|Don't be fooled by the way Utah went out against the Clippers: Gobert deserved his third Defensive Player of the Year award, and he had a lot to do with the Jazz's fourth-ranked offense, too. He has quietly improved his mobility over the last few seasons, and now it's on him to punish switches the way he did with the French national team. It's also on Utah to make sure that, the next time it's in a do-or-die scenario, it doesn't play the worst perimeter defense imaginable. No one could have cleaned up that mess. |
Bam Adebayo Miami Heat C
|Adebayo was better last season than he was in 2020, but didn't receive the same recognition because he wasn't the fresh new star anymore and the Heat weren't in the spotlight in the same way. That should be the last time he flies under the radar. He gives you everything you can ask for from a big man defensively and has blossomed into a unique offensive player, thanks to his playmaking and finishing ability. |
Domantas Sabonis Indiana Pacers PF
|The only player in the NBA to average at least 20 points and 12 rebounds last season, Sabonis is also one of the best playmaking bigs in the league. He averaged a career-high 6.7 assists per game and was in the 84th percentile in offense including assists, per Synergy, ranking him right next to offensive masterminds like LeBron James, Stephen Curry and Trae Young. An excellent finisher around the basket, Sabonis increased his 3-point volume last season with mixed results. If he improves in that area, he'll become one of the most complete offensive players in the NBA. |
Julius Randle New York Knicks PF
|No player in the NBA improved their game as much as Randle did last season, earning him his first All-Star nod, the league's Most Improved Player of the Year award, All-NBA honors and carrying the New York Knicks to their first playoff appearance in eight years. His play on both ends of the floor set the tone for the Knicks hard-nosed, defensive mentality last season, and his 41.1 percent from 3-point territory showed that there's still levels to his game waiting to be unlocked. |
Nikola Vucevic Chicago Bulls C
|Vucevic is a big-time offensive talent who, as a give-or-take 40-percent 3-point shooter, theoretically meshes well with Zach LaVine, keeping the lane open and representing a dangerous pick-and-pop weapon. The small-sample returns, however, weren't great after Vucevic was moved from Orlando last season; With LaVine and Vucevic on the court, the Bulls were outscored by 3.7 points per 100 possessions with just a 108.8 offensive rating, per CTG. We'll see how much adding two more shooting/scoring threats in DeMar DeRozan and Lonzo Ball helps Chicago find its offensive groove this season. |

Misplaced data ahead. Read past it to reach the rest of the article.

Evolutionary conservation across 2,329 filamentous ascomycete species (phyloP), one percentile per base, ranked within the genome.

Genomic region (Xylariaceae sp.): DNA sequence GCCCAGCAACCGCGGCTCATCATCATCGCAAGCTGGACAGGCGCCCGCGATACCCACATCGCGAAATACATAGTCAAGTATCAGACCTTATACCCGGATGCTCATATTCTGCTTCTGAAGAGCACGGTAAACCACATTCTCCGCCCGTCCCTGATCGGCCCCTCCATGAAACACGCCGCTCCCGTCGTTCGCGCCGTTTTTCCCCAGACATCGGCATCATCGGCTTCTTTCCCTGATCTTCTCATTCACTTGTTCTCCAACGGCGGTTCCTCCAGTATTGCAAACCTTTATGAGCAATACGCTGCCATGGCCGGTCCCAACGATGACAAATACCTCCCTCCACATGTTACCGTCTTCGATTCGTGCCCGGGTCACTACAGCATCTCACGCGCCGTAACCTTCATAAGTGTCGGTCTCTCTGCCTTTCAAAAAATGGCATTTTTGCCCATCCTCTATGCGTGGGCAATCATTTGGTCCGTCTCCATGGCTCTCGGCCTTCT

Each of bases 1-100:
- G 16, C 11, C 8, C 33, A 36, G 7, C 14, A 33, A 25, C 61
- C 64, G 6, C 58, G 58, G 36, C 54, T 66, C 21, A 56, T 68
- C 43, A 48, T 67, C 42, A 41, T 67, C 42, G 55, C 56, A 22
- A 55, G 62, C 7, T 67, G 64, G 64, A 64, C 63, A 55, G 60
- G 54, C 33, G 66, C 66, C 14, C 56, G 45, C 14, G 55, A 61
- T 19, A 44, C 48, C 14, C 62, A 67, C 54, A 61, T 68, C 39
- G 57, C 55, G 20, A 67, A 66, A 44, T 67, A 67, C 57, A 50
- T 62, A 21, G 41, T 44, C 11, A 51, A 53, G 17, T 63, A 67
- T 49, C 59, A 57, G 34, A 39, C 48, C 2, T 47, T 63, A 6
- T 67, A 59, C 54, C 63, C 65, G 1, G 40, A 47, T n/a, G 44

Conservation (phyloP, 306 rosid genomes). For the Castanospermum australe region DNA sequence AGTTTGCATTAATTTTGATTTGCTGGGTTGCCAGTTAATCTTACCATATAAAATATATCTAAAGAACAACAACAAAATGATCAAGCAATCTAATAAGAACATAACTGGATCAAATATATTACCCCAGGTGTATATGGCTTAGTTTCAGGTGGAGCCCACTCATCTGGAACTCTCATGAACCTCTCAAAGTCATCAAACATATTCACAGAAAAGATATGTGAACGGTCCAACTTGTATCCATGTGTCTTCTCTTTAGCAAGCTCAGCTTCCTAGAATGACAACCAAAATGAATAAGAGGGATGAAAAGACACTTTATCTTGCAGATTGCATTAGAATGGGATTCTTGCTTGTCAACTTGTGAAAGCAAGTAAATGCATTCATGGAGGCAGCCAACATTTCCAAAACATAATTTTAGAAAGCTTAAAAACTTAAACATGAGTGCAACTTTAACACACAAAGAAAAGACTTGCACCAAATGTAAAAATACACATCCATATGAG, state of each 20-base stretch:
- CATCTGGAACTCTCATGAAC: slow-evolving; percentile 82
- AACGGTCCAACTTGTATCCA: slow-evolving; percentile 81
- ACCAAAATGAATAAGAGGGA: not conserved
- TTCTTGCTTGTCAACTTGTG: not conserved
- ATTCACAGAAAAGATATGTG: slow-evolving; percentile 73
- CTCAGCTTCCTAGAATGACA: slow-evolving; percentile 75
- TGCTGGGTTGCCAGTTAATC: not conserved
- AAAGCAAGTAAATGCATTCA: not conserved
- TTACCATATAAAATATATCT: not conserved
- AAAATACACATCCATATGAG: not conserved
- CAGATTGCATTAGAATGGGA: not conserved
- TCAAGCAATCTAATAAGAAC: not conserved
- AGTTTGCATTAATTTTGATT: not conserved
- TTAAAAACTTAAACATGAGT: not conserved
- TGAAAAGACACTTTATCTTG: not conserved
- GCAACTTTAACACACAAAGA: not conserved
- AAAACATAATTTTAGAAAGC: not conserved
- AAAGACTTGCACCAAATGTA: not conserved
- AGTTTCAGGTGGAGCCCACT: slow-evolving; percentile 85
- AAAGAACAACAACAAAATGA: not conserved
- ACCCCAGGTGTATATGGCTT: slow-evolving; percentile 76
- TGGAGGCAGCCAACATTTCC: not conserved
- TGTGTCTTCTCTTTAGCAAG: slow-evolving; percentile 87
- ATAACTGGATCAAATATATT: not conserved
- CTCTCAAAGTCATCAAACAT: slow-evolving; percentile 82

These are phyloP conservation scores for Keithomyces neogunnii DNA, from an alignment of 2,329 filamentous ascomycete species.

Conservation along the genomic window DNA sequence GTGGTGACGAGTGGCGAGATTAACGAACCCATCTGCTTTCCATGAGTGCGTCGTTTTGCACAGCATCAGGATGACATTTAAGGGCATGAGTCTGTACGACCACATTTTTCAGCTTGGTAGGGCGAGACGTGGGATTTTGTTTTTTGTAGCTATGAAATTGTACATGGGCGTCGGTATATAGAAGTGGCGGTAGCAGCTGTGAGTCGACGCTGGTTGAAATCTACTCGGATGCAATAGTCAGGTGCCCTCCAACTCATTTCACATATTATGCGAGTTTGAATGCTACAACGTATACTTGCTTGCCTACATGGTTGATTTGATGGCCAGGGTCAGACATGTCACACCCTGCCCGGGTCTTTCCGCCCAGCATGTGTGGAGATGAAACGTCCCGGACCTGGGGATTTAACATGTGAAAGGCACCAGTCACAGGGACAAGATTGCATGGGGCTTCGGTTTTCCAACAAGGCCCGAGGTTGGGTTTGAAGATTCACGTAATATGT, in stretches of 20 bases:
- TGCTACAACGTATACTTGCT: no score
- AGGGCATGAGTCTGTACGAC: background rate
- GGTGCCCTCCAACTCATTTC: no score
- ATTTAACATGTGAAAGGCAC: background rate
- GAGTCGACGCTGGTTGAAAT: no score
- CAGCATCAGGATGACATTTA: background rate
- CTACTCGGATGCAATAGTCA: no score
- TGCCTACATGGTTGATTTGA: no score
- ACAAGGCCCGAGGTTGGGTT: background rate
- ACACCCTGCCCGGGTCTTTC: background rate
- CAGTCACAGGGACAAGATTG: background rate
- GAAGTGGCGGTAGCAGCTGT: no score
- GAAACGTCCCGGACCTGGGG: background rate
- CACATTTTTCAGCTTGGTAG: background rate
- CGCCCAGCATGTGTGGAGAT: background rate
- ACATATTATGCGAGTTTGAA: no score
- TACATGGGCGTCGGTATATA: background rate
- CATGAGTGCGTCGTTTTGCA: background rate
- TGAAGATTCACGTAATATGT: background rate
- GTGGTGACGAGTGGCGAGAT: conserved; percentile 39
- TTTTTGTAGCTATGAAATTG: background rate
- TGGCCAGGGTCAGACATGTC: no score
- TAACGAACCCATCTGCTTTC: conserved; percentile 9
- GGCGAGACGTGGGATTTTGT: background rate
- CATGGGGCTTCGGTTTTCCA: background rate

John Collins Atlanta Hawks PF
|Collins secured the bag, as they say, after another wildly efficient offensive season for the Hawks in which he ranked in the 96th percentile with 1.177 points per possession, per Synergy, while putting up 56/40/83 shooting splits. The 24-year-old, who signed a five-year, $125 million extension with Atlanta this offseason, was one of the best finishers in the league around the rim with his explosiveness and touch, while knocking down 40 percent of his 3-pointers for the second straight season. Collins' counting stats went down a bit last year, but his role on the Hawks and contributions to winning are as valuable as ever. |
Deandre Ayton Phoenix Suns C
|Ayton has averaged a double-double in each of his first three seasons in the league, but last season is when he really started putting things together. He's a decent face-up shooter, but trimming those long-mid-range attempts in half (15 percent of his shots to eight percent, per Cleaning The Glass) for more higher-percentage looks at the rim netted him 131.7 points per 100 shots on a 63.0 effective field-goal percentage, both career highs and ranking north of the 85th percentile among centers, per CTG. Ayton has also made great strides defensively. He isn't going to be schemed off the court with his ability to drop for rim protection and also hold his own on higher pick-and-roll coverage. Ayton will always be the guy who was drafted No. 1 over Luka Doncic, but he is starting to live up to the hype in his own right. |
Christian Wood Houston Rockets C
|Wood looked like a potential All-Star during his first season with the Rockets. He averaged 21 points and 9.6 rebounds per game for Houston, and he was one of the lone bright spots for the team during what was an otherwise forgettable season. He will continue to play a big role for the Rockets moving forward, and at 26 years old he could still get even better. |
Myles Turner Indiana Pacers C
|Here's the list of players who have averaged at least 1.5 made 3-pointers per game and 3.4 blocks: 2020-21 Myles Turner. Oh, is that distinction a bit arbitrary for you? Let's lower the threshold to one made 3 and three blocks. Here's the list: 2020-21 Myles Turner. Oh come on! Fine, let's lower the blocks threshold to 2.5. Finally, we have a non-Turner player to include on the list: 2001-02 Raef Lafrentz. Yet Turner still makes up more than half of it because we also have to mention, you guessed it, 2019-20 Myles Turner. You get the picture. This combination of shooting and rim protection has never existed in NBA history, and even if the rest of his game is limited, Turner's wholly unique skill set makes him perhaps the NBA's most underrated center. |